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While data governance continues to evolve as a discipline, we view it as the process by which online marketing and digital analytics organizations define and manage different types and categories of data related to behavior tracking, audience measurement, ecommerce and other aspects of online business. Synonymous with “quality control,” data governance strives to ensure companies have reliable and consistent data sets to assess performance and make management decisions.
It’s critical to remember that effective governance is not a one-time exercise, but rather a fully developed effort and repeatable process. That’s the only way to ensure ongoing compliance with corporate standards and requirements, data integrity in light of future changes (like evolving business challenges, emerging technologies and new data flows). Good judgment and sound decision making are at the heart of data governance.
Data governance matters to companies in five essential ways:
1. A central role of data governance is to ensure that metrics are defined consistently across the organization. So when managers or analysts talk about “conversion rates” or “unique visitors,” everyone else knows precisely what they’re talking about. Without clearly documented standards around metrics, decisions may be made around false assumptions. Obviously, communication and reporting suffer in such situations, an especially important consideration in environments with multiple analytics tools.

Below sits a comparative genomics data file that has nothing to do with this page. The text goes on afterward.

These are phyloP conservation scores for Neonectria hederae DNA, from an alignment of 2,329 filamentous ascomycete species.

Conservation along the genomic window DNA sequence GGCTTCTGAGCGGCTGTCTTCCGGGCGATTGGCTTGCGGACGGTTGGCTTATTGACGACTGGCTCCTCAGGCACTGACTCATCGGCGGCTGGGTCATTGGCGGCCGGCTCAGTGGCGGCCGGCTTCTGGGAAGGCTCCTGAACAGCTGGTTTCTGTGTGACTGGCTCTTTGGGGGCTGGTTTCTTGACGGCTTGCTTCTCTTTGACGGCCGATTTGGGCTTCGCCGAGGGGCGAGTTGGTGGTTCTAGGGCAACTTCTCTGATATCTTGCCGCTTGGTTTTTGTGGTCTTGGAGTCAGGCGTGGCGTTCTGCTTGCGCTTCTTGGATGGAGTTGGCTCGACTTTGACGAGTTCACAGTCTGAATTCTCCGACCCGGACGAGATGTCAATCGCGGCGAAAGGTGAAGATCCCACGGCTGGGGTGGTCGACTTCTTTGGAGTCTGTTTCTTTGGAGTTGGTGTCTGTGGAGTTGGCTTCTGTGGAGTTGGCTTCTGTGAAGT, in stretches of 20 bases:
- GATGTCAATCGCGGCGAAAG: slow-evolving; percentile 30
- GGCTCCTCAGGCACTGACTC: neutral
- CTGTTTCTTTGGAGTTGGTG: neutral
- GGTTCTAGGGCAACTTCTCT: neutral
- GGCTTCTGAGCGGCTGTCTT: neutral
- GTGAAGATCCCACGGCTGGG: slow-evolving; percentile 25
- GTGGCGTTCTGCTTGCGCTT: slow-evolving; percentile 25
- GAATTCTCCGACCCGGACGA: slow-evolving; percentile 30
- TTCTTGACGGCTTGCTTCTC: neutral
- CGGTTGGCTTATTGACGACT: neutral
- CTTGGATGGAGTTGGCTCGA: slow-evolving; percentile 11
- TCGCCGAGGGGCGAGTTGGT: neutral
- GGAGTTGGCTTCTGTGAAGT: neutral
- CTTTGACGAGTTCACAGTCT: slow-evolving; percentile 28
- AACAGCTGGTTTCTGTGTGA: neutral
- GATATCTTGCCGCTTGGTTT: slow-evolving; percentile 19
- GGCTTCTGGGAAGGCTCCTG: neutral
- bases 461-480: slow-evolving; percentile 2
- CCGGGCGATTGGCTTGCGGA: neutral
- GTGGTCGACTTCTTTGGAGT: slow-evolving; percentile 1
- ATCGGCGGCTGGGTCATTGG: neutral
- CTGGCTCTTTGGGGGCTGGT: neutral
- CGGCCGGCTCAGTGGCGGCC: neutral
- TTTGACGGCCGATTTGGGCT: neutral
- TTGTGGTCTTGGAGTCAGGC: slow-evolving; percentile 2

2. Analysis and reporting issues are most often data governance problems, not technology problems. Many organizations are quick to blame their tools or technology when there is confusion about the meaning of Web analytics data or lack of clarity in reports. Typically, the tools and reports have not been configured to clarify what various metrics mean, how they align to specific goals, or where they may vary from data provided by different systems. Companies end up ripping and replacing perfectly good systems before doing the necessary governance work to ensure they work properly.
3. Data governance guides all other analytics activities. Data governance informs everything from analytics software implementation to page tagging to report design. It ensures that your data capture mechanisms are set up to capture what you need to capture. It may also outline who is responsible for which Web analytics tasks or data. Perhaps most importantly, data governance can help ensure that there is clear alignment between Web analytics tactics and big-picture strategic goals.
4. Truly effective data governance helps eliminate those headaches by clarifying what metrics mean, which are the most important, how internal numbers relate to outside ratings and why there may be gaps. More clarity means more confidence in decisions and more peaceful nights for everyone. There is also a compliance angle here. With more legal and financial reporting ramifications for online businesses, effective governance models can ensure all of your online operations follow relevant privacy policies, data security guidelines and consumer information regulations, especially around cookie usage.
5. Having a firm grip on how you define “page views” or other core metrics can help you when you’re negotiating to buy or sell advertising. You won’t be low-balled because an external organization (like an ad network) claims your traffic is too low or theirs is too high. And you’ll be able to probe the metrics used by others to price their own inventory and determine if their information is credible and accurate. Even if you’re not in the advertising market, data governance can save you money in other ways. For example, it may help you avoid the premature and costly “flipping” of systems.